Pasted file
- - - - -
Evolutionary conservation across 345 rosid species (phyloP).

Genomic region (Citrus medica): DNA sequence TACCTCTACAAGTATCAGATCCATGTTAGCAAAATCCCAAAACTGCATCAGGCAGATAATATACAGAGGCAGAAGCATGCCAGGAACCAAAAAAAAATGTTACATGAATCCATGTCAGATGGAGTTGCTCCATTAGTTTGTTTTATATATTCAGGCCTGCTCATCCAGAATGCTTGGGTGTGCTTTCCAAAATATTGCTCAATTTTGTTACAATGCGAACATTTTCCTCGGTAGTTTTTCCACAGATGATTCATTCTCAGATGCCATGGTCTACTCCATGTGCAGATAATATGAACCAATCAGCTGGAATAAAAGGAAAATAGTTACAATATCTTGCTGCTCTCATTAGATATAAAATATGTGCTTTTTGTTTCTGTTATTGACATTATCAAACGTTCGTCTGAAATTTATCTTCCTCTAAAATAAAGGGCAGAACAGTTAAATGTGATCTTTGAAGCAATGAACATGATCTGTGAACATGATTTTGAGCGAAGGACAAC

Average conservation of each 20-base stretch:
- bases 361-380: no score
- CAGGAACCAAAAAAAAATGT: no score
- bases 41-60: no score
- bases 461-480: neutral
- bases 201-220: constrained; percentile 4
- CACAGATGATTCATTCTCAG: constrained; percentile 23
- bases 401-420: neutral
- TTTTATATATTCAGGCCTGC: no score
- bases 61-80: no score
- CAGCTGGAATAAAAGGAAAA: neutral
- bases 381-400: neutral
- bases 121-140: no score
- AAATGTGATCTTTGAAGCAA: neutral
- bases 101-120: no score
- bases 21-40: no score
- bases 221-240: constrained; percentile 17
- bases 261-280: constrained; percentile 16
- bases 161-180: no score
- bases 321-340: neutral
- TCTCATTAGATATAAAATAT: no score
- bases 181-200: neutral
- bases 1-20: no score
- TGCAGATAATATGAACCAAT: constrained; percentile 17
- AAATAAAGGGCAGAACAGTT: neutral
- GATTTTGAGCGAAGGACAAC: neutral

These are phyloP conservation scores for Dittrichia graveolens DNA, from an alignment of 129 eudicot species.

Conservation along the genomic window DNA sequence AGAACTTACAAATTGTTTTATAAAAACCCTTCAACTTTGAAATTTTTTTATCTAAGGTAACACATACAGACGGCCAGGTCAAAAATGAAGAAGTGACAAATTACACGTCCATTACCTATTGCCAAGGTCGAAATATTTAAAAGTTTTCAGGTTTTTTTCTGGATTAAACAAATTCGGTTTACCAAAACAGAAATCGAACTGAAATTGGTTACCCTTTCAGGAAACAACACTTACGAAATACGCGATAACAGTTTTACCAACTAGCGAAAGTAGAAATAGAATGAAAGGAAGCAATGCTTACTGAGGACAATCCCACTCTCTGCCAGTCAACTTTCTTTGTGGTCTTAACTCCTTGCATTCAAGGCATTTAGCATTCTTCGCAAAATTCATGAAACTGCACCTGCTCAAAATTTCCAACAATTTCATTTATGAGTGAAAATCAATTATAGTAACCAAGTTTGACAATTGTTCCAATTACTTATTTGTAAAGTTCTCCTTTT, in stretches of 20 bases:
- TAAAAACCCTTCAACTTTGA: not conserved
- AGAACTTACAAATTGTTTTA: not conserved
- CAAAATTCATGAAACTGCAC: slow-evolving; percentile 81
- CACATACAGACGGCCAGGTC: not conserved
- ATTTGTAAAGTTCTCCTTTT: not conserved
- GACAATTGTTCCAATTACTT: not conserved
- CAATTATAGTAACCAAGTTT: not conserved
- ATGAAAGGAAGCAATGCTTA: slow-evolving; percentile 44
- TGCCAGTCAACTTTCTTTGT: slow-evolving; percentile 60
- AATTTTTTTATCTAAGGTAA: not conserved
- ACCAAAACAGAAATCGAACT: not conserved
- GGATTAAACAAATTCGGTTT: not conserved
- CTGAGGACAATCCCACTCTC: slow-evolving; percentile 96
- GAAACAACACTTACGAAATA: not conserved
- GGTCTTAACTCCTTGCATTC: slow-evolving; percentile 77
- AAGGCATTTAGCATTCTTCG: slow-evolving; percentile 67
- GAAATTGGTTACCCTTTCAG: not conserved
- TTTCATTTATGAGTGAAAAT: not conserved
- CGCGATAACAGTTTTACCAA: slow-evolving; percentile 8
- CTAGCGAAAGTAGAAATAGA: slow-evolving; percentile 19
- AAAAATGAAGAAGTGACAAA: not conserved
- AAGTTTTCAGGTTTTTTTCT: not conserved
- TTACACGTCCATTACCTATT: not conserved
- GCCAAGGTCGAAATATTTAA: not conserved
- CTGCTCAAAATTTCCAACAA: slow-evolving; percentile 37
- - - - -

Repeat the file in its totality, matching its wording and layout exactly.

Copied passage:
Evolutionary conservation across 345 rosid species (phyloP).

Genomic region (Citrus medica): DNA sequence TACCTCTACAAGTATCAGATCCATGTTAGCAAAATCCCAAAACTGCATCAGGCAGATAATATACAGAGGCAGAAGCATGCCAGGAACCAAAAAAAAATGTTACATGAATCCATGTCAGATGGAGTTGCTCCATTAGTTTGTTTTATATATTCAGGCCTGCTCATCCAGAATGCTTGGGTGTGCTTTCCAAAATATTGCTCAATTTTGTTACAATGCGAACATTTTCCTCGGTAGTTTTTCCACAGATGATTCATTCTCAGATGCCATGGTCTACTCCATGTGCAGATAATATGAACCAATCAGCTGGAATAAAAGGAAAATAGTTACAATATCTTGCTGCTCTCATTAGATATAAAATATGTGCTTTTTGTTTCTGTTATTGACATTATCAAACGTTCGTCTGAAATTTATCTTCCTCTAAAATAAAGGGCAGAACAGTTAAATGTGATCTTTGAAGCAATGAACATGATCTGTGAACATGATTTTGAGCGAAGGACAAC

Average conservation of each 20-base stretch:
- bases 361-380: no score
- CAGGAACCAAAAAAAAATGT: no score
- bases 41-60: no score
- bases 461-480: neutral
- bases 201-220: constrained; percentile 4
- CACAGATGATTCATTCTCAG: constrained; percentile 23
- bases 401-420: neutral
- TTTTATATATTCAGGCCTGC: no score
- bases 61-80: no score
- CAGCTGGAATAAAAGGAAAA: neutral
- bases 381-400: neutral
- bases 121-140: no score
- AAATGTGATCTTTGAAGCAA: neutral
- bases 101-120: no score
- bases 21-40: no score
- bases 221-240: constrained; percentile 17
- bases 261-280: constrained; percentile 16
- bases 161-180: no score
- bases 321-340: neutral
- TCTCATTAGATATAAAATAT: no score
- bases 181-200: neutral
- bases 1-20: no score
- TGCAGATAATATGAACCAAT: constrained; percentile 17
- AAATAAAGGGCAGAACAGTT: neutral
- GATTTTGAGCGAAGGACAAC: neutral

These are phyloP conservation scores for Dittrichia graveolens DNA, from an alignment of 129 eudicot species.

Conservation along the genomic window DNA sequence AGAACTTACAAATTGTTTTATAAAAACCCTTCAACTTTGAAATTTTTTTATCTAAGGTAACACATACAGACGGCCAGGTCAAAAATGAAGAAGTGACAAATTACACGTCCATTACCTATTGCCAAGGTCGAAATATTTAAAAGTTTTCAGGTTTTTTTCTGGATTAAACAAATTCGGTTTACCAAAACAGAAATCGAACTGAAATTGGTTACCCTTTCAGGAAACAACACTTACGAAATACGCGATAACAGTTTTACCAACTAGCGAAAGTAGAAATAGAATGAAAGGAAGCAATGCTTACTGAGGACAATCCCACTCTCTGCCAGTCAACTTTCTTTGTGGTCTTAACTCCTTGCATTCAAGGCATTTAGCATTCTTCGCAAAATTCATGAAACTGCACCTGCTCAAAATTTCCAACAATTTCATTTATGAGTGAAAATCAATTATAGTAACCAAGTTTGACAATTGTTCCAATTACTTATTTGTAAAGTTCTCCTTTT, in stretches of 20 bases:
- TAAAAACCCTTCAACTTTGA: not conserved
- AGAACTTACAAATTGTTTTA: not conserved
- CAAAATTCATGAAACTGCAC: slow-evolving; percentile 81
- CACATACAGACGGCCAGGTC: not conserved
- ATTTGTAAAGTTCTCCTTTT: not conserved
- GACAATTGTTCCAATTACTT: not conserved
- CAATTATAGTAACCAAGTTT: not conserved
- ATGAAAGGAAGCAATGCTTA: slow-evolving; percentile 44
- TGCCAGTCAACTTTCTTTGT: slow-evolving; percentile 60
- AATTTTTTTATCTAAGGTAA: not conserved
- ACCAAAACAGAAATCGAACT: not conserved
- GGATTAAACAAATTCGGTTT: not conserved
- CTGAGGACAATCCCACTCTC: slow-evolving; percentile 96
- GAAACAACACTTACGAAATA: not conserved
- GGTCTTAACTCCTTGCATTC: slow-evolving; percentile 77
- AAGGCATTTAGCATTCTTCG: slow-evolving; percentile 67
- GAAATTGGTTACCCTTTCAG: not conserved
- TTTCATTTATGAGTGAAAAT: not conserved
- CGCGATAACAGTTTTACCAA: slow-evolving; percentile 8
- CTAGCGAAAGTAGAAATAGA: slow-evolving; percentile 19
- AAAAATGAAGAAGTGACAAA: not conserved
- AAGTTTTCAGGTTTTTTTCT: not conserved
- TTACACGTCCATTACCTATT: not conserved
- GCCAAGGTCGAAATATTTAA: not conserved
- CTGCTCAAAATTTCCAACAA: slow-evolving; percentile 37